I opened my weekly interview series up to my readers last week. What an awesome idea! I got some great comment responses. Over the next few weeks, I’ll share two each Tuesday. Look for another one later today.
When you were growing up, are you doing what you thought you would be doing vocationally? If not, what did you want to do?
When I was a kid, it seemed I always wanted to be something different. For a while I wanted to be an artist, then a basketball player, an architect, and then something with computers. I do work in Information Technology, but I feel that my vocation will be changing again very soon into a role with the local church somehow.
What’s the most different job you’ve had from what you are doing now and how did that job help you with what you are doing now?
I am different from most IT people in that I really enjoy talking to people and getting to know them. I waited tables in high school and had fun interacting with all of the different customers.
Who is one person, besides Christ, who most helped to shape your leadership and how did they help you?
I had several mentor type people who had big influences on my leadership right out of high school and through college. Now I rely a lot on blogs such as this to learn from others.
Besides the Bible, what is one book that has most helped to shape your thought process in life and ministry?
It is so tough to choose. If I had to pick one, I would say that “In A Pit With A Lion On A Snowy Day” by Mark Batterson had a profound affect on me. That book really got me started on the path to chasing after my lion. I am still in the chase I think as I persue changing careers from corporate world to church world, and I often think of this book and how it inspired me. It has taught me to take risks again where I have become so much more conservative over the years.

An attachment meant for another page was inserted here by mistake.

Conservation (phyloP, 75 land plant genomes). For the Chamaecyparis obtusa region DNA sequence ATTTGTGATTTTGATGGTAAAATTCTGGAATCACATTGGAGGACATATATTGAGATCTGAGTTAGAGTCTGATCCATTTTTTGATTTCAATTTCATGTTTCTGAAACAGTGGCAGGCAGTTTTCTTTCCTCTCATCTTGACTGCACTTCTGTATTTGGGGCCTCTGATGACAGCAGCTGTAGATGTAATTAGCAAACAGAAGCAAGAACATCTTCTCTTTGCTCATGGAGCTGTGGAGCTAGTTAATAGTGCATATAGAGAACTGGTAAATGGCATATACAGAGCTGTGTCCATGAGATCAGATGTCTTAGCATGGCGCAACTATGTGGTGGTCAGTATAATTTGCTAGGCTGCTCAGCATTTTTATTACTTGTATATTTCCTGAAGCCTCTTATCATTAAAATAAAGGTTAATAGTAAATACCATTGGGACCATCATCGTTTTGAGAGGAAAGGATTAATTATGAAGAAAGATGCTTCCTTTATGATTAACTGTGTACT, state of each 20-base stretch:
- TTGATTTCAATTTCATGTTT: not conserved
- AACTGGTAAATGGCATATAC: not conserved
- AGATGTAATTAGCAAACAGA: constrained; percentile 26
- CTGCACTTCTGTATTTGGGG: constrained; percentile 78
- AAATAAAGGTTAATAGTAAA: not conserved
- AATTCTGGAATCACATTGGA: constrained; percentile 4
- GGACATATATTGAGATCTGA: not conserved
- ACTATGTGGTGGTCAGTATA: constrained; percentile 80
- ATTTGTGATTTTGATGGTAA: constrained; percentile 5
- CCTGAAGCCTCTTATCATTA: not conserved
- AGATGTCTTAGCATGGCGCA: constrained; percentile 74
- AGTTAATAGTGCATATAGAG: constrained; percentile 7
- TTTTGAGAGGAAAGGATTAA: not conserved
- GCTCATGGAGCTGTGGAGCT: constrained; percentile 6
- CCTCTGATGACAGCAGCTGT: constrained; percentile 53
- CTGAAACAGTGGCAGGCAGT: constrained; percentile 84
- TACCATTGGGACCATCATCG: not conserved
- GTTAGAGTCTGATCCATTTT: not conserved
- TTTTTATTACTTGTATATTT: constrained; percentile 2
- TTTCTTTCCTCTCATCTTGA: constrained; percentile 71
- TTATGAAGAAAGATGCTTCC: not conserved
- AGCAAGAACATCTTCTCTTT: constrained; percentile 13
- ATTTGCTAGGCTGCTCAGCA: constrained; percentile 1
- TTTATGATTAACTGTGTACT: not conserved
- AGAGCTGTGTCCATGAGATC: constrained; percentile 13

What are three words other people would use to describe your work style/ethic?
Relaxed, flexible, and purposeful
What is your greatest strength in leadership?
I just connect well with most people. I am extroverted and love to tell and listen to stories.
What is your greatest weakness in leadership?
Procrastination – It is easy for me to drop doing something in order to do something that seems more urgent or important. Often those things seem to be non-work related and distract me from the tasks that are already on my plate. So I find myself playing catch up a lot. Often I choose to be more like Mary than like Martha. Jesus says this is a good choice, but it often affects the things that need to get done, but are not the end of the world.
What is the hardest thing you have to do in leadership?
The hardest part of leadership for me is finding ways to refill myself. I have a hard time finding mentors who have something to invest in me. That is why I love blogs because there are people who can teach me something and challenge me who don’t have time to sit down and have lunch with me from time to time. I can comment and ask questions and often get responses. It is unfortunately less personal than a real life discipleship relationship and therefore not tailored to my specific personality. I also can choose not to listen if I don’t like what I am reading. So after pouring myself into others, sometimes it is tough for me to recover so that I can jump back in the game.
What is one misconception about your leadership position you think people may have?
I think that some people only see what is good about me, but do not see my flaws. I try to be as authentic as I can be, but often people only see me as bullet proof.
If you could give one piece of advice to young leaders, from what you’ve learned by experience, what would it be?
Plan to fail a lot, but don’t stop trying things. The more you fail, the more you learn and great things will come from it.
How would you have answered these questions?